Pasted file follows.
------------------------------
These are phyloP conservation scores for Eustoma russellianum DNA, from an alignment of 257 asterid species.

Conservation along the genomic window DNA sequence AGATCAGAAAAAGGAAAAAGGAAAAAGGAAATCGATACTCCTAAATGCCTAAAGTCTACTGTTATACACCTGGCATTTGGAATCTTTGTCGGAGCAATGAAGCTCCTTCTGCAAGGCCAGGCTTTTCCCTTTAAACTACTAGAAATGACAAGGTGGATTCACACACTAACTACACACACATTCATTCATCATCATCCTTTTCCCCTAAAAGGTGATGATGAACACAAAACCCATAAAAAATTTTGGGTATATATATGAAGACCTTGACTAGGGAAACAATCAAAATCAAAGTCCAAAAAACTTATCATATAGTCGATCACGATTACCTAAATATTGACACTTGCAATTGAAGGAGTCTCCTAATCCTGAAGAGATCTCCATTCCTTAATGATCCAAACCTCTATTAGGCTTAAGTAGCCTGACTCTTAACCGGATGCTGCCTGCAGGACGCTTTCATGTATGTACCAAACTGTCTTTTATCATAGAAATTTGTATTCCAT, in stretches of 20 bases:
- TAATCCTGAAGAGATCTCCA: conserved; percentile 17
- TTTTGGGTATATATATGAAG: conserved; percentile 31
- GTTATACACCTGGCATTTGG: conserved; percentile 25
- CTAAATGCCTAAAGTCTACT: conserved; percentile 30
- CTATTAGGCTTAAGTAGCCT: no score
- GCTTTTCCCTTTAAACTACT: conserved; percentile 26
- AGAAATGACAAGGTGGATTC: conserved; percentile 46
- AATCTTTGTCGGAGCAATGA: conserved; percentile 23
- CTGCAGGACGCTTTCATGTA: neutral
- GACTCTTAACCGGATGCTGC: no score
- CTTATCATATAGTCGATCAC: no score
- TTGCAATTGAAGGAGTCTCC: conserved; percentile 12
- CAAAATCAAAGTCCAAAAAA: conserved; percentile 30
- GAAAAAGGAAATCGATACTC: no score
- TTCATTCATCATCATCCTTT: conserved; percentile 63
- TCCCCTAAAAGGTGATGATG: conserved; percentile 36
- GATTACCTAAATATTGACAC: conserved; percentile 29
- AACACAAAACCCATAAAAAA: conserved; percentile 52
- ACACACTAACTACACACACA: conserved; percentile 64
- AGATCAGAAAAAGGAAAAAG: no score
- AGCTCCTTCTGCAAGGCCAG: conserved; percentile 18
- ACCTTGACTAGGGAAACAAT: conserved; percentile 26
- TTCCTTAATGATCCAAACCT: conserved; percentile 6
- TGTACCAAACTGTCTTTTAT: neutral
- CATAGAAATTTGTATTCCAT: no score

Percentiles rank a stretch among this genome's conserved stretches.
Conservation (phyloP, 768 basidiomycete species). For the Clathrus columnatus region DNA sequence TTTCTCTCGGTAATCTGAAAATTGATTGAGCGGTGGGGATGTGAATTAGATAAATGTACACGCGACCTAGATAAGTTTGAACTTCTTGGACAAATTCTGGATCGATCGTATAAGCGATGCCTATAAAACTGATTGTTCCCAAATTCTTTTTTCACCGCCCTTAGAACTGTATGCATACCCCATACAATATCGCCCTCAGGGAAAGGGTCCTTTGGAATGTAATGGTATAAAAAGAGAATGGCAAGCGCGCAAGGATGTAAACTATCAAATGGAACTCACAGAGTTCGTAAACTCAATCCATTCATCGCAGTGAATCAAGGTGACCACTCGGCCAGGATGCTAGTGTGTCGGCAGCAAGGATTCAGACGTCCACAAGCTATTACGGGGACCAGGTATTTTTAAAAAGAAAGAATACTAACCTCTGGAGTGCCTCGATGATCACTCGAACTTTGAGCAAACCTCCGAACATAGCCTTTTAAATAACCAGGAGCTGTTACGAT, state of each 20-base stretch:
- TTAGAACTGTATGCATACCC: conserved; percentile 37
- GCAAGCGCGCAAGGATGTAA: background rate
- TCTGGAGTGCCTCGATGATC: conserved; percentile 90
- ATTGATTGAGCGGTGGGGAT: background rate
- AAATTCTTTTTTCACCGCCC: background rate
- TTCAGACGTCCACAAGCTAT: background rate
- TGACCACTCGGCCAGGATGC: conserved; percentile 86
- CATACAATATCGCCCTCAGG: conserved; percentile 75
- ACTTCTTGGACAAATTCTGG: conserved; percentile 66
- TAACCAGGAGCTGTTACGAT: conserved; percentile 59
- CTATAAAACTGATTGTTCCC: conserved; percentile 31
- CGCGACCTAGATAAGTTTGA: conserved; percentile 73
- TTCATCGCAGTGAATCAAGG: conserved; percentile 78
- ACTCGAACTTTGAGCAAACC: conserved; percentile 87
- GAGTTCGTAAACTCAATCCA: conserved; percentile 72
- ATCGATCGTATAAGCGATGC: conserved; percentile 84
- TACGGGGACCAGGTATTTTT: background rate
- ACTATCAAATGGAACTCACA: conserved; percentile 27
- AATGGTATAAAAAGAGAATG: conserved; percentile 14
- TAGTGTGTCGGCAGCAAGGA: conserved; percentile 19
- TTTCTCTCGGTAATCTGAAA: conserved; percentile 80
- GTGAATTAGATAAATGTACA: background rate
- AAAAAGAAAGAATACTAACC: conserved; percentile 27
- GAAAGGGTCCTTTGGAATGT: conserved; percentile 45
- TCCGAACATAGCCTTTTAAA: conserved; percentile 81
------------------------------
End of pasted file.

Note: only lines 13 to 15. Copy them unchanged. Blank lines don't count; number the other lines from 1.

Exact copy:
- CTTATCATATAGTCGATCAC: no score
- TTGCAATTGAAGGAGTCTCC: conserved; percentile 12
- CAAAATCAAAGTCCAAAAAA: conserved; percentile 30